Taipei-Nine people died of seasonal influenza in Taiwan last week, bringing the death toll since Oct. 1, 2019 to 43, the Centers for Disease Control (CDC) said Tuesday.
According to CDC statistics, from Jan. 12 to Jan. 18, a total of 115,527 people sought medical treatment for flu-like symptoms at hospitals and clinics around the country, a decrease of 7.9 percent from the previous week.
Of the patients, 93 were suffering from severe complications associated with the flu, bringing the total of such cases to 710, according to Liu Ting-ping (???), director of the CDC Epidemic Intelligence Center.
About 99 percent of the 710 patients had not received the flu vaccine, and nearly 80 percent had one or more chronic disease, Liu said, adding that none of the 43 patients who died from flu complications this season had been vaccinated.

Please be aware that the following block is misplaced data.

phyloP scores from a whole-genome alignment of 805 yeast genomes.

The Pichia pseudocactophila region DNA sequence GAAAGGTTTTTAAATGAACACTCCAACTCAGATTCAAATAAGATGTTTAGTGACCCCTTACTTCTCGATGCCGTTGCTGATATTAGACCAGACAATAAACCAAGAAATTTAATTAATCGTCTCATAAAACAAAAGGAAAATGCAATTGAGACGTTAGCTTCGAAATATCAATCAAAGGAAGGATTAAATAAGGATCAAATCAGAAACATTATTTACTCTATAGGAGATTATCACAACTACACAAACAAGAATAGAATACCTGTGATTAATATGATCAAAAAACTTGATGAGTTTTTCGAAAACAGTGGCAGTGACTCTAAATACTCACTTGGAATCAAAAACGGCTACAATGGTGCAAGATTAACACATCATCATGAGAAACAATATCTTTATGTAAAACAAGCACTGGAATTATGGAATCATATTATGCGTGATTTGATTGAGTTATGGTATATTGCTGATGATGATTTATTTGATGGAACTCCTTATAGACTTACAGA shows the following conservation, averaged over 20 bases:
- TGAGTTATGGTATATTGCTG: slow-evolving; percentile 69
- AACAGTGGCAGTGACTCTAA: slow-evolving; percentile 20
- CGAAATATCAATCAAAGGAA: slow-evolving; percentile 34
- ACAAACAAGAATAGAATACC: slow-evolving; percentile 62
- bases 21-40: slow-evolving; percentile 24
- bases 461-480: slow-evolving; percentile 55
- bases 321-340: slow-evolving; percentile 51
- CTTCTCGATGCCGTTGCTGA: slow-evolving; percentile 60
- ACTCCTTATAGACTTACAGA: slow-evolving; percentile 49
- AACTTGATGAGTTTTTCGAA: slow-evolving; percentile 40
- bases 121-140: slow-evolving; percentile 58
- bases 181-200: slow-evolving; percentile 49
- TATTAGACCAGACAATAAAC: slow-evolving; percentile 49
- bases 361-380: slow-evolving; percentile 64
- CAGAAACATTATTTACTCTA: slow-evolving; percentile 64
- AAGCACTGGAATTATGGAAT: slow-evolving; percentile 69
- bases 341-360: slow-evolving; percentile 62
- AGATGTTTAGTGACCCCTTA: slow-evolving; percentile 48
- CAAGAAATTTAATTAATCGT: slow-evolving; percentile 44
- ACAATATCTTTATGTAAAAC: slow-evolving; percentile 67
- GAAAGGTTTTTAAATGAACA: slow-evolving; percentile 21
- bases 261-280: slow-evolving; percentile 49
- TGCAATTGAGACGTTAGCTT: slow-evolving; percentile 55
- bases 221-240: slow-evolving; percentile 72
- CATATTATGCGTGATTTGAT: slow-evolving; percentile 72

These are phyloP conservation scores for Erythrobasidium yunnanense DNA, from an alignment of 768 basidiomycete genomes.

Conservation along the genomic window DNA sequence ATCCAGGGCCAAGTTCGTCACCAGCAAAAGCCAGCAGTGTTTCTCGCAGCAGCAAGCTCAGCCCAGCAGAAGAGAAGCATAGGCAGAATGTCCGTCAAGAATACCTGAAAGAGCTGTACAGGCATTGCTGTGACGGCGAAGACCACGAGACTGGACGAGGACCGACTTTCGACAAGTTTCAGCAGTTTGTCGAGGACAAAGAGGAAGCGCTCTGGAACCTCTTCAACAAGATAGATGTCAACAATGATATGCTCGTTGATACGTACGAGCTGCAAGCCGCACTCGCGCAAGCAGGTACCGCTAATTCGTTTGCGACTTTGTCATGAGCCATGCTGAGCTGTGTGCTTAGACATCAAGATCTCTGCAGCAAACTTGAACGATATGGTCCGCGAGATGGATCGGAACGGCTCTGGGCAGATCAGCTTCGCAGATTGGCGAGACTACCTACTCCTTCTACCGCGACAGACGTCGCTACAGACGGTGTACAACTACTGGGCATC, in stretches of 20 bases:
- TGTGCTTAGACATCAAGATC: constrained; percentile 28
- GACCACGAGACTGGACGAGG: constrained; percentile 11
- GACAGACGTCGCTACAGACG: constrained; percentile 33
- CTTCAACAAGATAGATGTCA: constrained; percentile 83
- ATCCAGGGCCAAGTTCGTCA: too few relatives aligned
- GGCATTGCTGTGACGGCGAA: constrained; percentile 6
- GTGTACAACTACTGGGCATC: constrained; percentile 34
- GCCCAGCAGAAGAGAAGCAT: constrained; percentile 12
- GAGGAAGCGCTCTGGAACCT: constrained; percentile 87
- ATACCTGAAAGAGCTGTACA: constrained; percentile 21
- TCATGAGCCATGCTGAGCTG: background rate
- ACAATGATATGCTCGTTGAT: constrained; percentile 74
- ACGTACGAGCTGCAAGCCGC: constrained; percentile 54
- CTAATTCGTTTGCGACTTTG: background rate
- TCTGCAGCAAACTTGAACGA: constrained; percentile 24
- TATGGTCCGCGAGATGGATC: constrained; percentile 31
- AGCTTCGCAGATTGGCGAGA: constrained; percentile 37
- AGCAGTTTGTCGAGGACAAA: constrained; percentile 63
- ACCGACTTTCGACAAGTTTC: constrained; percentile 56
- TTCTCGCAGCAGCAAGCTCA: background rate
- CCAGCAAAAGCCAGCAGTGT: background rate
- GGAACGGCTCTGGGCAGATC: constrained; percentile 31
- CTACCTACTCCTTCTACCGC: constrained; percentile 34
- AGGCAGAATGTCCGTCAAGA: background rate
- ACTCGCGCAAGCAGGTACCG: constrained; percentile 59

According to CDC physician Lin Yung-ching (???), the nine fatalities last week ranged from 40 to 79 years old, and were all diagnosed with the flu Type A N1 virus, the most common virus patients have been infected with this flu season.
Six of the patients had one or more chronic disease, Lin said.
As the flu and the new 2019 novel coronavirus (2019-nCoV) have many overlapping symptoms, including fever, coughing, and fatigue, the key to differentiating the two is whether a patient has recently traveled to Wuhan, China, where the disease originated, Lin said.
Travelers coming back from Wuhan must notify the CDC if they have these symptoms within 14 days within returning to Taiwan, Lin said.
Taiwan reported its first confirmed case of 2019-nCoV Tuesday, carried by a Taiwanese woman who works in Wuhan and returned to the country Monday.
If anyone falls ill during the Lunar New Year holidays, when many clinics will be closed, patients should use the National Health Insurance Administration's website or app to find clinics and hospitals that are open, CDC Deputy Director-General Chuang Jen-hsiang (???) advised.
Source: Focus Taiwan News Channel